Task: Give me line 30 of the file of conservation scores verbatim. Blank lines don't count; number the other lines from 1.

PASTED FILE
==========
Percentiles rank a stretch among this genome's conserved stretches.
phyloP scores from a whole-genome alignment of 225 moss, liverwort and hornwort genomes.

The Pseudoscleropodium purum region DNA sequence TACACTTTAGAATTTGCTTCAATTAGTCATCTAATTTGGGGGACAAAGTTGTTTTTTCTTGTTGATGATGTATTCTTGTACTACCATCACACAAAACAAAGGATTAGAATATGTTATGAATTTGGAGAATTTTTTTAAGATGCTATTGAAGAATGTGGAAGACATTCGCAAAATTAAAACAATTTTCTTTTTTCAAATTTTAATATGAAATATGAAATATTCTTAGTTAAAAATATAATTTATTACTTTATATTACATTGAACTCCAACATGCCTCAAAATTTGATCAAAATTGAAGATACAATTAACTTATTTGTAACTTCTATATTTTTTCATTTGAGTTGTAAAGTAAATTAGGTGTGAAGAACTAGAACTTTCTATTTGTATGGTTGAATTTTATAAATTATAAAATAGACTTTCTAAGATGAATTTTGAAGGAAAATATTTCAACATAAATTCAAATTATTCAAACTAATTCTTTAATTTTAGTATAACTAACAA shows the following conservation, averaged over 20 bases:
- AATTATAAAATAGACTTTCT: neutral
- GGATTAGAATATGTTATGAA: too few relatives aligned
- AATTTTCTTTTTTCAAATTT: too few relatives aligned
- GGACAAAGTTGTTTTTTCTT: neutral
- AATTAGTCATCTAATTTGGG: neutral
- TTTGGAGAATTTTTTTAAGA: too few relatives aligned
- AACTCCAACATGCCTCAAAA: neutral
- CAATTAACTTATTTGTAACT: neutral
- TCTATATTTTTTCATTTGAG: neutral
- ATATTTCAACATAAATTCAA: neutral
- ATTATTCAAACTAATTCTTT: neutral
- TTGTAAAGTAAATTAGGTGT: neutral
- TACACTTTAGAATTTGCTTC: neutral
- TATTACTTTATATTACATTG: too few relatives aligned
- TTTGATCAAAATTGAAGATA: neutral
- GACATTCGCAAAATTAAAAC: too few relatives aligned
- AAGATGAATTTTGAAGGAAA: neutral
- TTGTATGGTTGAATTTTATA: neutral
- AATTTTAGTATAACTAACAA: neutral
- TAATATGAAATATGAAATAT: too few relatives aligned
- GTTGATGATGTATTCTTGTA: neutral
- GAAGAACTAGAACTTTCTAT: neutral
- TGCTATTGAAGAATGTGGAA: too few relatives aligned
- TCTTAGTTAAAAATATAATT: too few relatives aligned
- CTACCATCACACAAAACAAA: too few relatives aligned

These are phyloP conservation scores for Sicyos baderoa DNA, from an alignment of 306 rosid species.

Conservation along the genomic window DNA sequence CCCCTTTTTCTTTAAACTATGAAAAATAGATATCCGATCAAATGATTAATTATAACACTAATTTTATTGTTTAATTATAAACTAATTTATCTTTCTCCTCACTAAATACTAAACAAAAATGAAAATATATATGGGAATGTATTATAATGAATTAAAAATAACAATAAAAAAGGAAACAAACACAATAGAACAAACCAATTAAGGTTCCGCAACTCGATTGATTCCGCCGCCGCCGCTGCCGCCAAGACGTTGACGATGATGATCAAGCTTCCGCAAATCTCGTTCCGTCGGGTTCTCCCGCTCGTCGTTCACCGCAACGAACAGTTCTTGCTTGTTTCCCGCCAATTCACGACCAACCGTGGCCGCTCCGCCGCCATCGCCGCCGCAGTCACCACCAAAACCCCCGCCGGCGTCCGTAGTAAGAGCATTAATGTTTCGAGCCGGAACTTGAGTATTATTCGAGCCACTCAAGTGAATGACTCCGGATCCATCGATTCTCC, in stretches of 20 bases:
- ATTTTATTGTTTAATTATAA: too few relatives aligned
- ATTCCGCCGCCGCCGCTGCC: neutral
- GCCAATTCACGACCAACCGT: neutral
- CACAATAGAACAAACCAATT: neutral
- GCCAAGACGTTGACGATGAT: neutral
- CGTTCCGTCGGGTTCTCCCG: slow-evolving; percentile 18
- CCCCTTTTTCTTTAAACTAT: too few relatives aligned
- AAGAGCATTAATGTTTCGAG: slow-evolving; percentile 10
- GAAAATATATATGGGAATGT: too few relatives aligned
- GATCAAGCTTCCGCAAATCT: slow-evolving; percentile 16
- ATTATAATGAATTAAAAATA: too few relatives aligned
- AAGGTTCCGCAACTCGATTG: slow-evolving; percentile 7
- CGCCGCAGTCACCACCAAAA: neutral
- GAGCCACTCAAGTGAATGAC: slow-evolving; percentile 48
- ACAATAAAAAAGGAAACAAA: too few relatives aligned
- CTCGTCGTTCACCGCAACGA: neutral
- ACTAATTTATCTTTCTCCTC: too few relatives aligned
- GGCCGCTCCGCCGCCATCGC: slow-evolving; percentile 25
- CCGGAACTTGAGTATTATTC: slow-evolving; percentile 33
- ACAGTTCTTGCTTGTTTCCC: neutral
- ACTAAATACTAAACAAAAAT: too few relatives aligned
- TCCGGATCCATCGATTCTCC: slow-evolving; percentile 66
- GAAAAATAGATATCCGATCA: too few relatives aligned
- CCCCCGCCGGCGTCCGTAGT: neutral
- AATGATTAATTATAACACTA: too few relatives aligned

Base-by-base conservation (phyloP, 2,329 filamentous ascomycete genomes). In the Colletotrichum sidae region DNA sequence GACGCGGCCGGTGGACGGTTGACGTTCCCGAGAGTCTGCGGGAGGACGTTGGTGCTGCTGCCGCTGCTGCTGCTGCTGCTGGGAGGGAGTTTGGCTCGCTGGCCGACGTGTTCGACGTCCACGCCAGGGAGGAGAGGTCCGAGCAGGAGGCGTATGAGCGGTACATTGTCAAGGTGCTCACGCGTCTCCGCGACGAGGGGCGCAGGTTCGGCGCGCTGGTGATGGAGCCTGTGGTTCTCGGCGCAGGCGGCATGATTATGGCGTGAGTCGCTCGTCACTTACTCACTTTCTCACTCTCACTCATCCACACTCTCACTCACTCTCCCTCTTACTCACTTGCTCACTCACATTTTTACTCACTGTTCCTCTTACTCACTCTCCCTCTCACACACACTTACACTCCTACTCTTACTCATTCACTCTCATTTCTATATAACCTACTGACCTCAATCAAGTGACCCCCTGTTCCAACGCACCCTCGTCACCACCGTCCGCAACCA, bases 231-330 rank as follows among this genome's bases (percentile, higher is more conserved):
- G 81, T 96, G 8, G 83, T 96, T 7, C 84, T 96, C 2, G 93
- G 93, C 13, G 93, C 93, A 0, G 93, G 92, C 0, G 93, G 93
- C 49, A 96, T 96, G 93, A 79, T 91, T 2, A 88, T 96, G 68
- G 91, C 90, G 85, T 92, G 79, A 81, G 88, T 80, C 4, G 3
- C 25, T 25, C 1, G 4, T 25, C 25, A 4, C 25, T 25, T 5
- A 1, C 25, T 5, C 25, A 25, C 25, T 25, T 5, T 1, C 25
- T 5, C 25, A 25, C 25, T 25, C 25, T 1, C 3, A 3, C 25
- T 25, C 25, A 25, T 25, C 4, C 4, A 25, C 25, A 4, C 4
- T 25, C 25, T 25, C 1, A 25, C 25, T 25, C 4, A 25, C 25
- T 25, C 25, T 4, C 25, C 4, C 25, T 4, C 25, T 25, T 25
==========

Conservation along the genomic window DNA sequence CCCCTTTTTCTTTAAACTATGAAAAATAGATATCCGATCAAATGATTAATTATAACACTAATTTTATTGTTTAATTATAAACTAATTTATCTTTCTCCTCACTAAATACTAAACAAAAATGAAAATATATATGGGAATGTATTATAATGAATTAAAAATAACAATAAAAAAGGAAACAAACACAATAGAACAAACCAATTAAGGTTCCGCAACTCGATTGATTCCGCCGCCGCCGCTGCCGCCAAGACGTTGACGATGATGATCAAGCTTCCGCAAATCTCGTTCCGTCGGGTTCTCCCGCTCGTCGTTCACCGCAACGAACAGTTCTTGCTTGTTTCCCGCCAATTCACGACCAACCGTGGCCGCTCCGCCGCCATCGCCGCCGCAGTCACCACCAAAACCCCCGCCGGCGTCCGTAGTAAGAGCATTAATGTTTCGAGCCGGAACTTGAGTATTATTCGAGCCACTCAAGTGAATGACTCCGGATCCATCGATTCTCC, in stretches of 20 bases: